B. Dr. Cox’s Application of Prof. Cockburn’s Lowest Apportionment
Percentage To Calculate Infringer’s Profits Does Not Rest On A Reliable
Foundation And Should Be Stricken
Google’s burden for apportioning infringer’s profits is straightforward: it must prove “the elements of profit attributable to factors other than the copyrighted work.” 17 U.S.C. § 504(b). Dr. Cox did not try to do that. Instead, he assumed that the percentage of Android’s real world profits

8


attributable to Google’s infringement of copyrighted API specifications must be the same as the percentage of the 2006 Bundle attributable to copyrighted API specifications.

When the Court struck the apportionment analysis in Prof. Cockburn’s second damages report, it held that Prof. Cockburn erroneously “failed to account for [the] disconnect” between the universe of know-how included in Sun’s 2006 offer of a license and the universe of know-how included in Android during 2008–2011. (Dkt. 685 at 8.) The Court concluded that Prof. Cockburn’s apportionment of the 2006 Bundle had an “apples-and-oranges problem” because the 2006 Bundle “does not bear any relationship” to 2008–11 Android revenues, “for all the record shows.” (Id.)

Dr. Cox’s revised calculations are impermissible for the same reasons articulated in the Court’s order striking Prof. Cockburn’s second report. Dr. Cox borrows the lowest possible bound of the apportionment percentage from Prof. Cockburn’s analysis of the 2006 license bundle—5.1%, out of a range of 5.1% to 16.4% (see Cockburn Report ¶ 420)—and applies that apportionment percentage to actual Android revenues through 2011 to reduce his infringer’s profits calculation to [REDACTED] (Dearborn Decl. Ex. B (Supp. Cox Report) ¶ 33.) This is not appropriate. The Court has already rejected the notion that there is a direct correlation between the relative value of the copyrights to the 2006 license bundle, on the one hand, and the relative value of the copyrights to revenues generated for Google by Android, on the other hand. (Dkt. 685 at 7–9.) Dr. Cox just ignores the Court’s ruling.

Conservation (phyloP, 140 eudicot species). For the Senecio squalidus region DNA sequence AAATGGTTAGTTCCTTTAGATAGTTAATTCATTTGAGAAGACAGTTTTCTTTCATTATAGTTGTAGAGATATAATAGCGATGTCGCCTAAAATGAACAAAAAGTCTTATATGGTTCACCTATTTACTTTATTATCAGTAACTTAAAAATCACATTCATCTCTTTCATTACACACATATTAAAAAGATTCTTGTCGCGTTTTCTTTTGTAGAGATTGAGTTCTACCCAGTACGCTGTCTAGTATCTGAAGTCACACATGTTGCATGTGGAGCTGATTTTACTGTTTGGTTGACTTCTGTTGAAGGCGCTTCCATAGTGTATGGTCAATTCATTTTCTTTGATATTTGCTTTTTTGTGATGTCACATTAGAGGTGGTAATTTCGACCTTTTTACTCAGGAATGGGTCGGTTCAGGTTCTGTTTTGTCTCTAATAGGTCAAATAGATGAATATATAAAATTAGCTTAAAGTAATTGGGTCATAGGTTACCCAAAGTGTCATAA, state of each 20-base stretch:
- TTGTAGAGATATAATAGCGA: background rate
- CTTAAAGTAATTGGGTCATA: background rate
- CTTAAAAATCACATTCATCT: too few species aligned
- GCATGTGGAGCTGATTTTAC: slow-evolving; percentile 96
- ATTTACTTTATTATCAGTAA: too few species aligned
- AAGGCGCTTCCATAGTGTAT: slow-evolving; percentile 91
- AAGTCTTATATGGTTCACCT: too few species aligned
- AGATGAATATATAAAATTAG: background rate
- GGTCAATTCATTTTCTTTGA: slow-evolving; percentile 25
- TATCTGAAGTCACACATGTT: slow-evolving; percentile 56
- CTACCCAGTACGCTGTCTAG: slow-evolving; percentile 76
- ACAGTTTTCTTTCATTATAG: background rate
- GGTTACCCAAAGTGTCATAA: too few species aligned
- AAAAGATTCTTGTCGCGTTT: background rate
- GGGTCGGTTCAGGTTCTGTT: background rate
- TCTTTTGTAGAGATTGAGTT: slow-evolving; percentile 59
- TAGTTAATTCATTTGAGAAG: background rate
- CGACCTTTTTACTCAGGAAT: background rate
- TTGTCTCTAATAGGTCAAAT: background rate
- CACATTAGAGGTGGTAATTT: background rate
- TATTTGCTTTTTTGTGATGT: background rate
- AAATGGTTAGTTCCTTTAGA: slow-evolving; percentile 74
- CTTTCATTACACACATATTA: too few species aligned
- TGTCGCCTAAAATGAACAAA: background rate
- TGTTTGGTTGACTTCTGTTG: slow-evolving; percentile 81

In fact, Dr. Cox admits that his use of Prof. Cockburn’s apportionment percentage is inappropriate. Dr. Cox writes:

[REDACTED]
(Dearborn Decl. Ex. B (Supp. Cox Report) ¶ 36) (emphasis in original). Dr. Cox does not explain why his use of Prof. Cockburn’s apportionment analysis is scientifically or logically sound at all. Instead, he only claims, without any analysis or explanation, that his use of those percentages [REDACTED] (Id. ¶ 32.) This is, of course, the same

9


reasoning that the Court previously found inadequate . (See Dkt. 685 at 8 (“It is no answer to say, as Dr. Cockburn did in his footnote 327, that his approach is ‘conservative.’”).)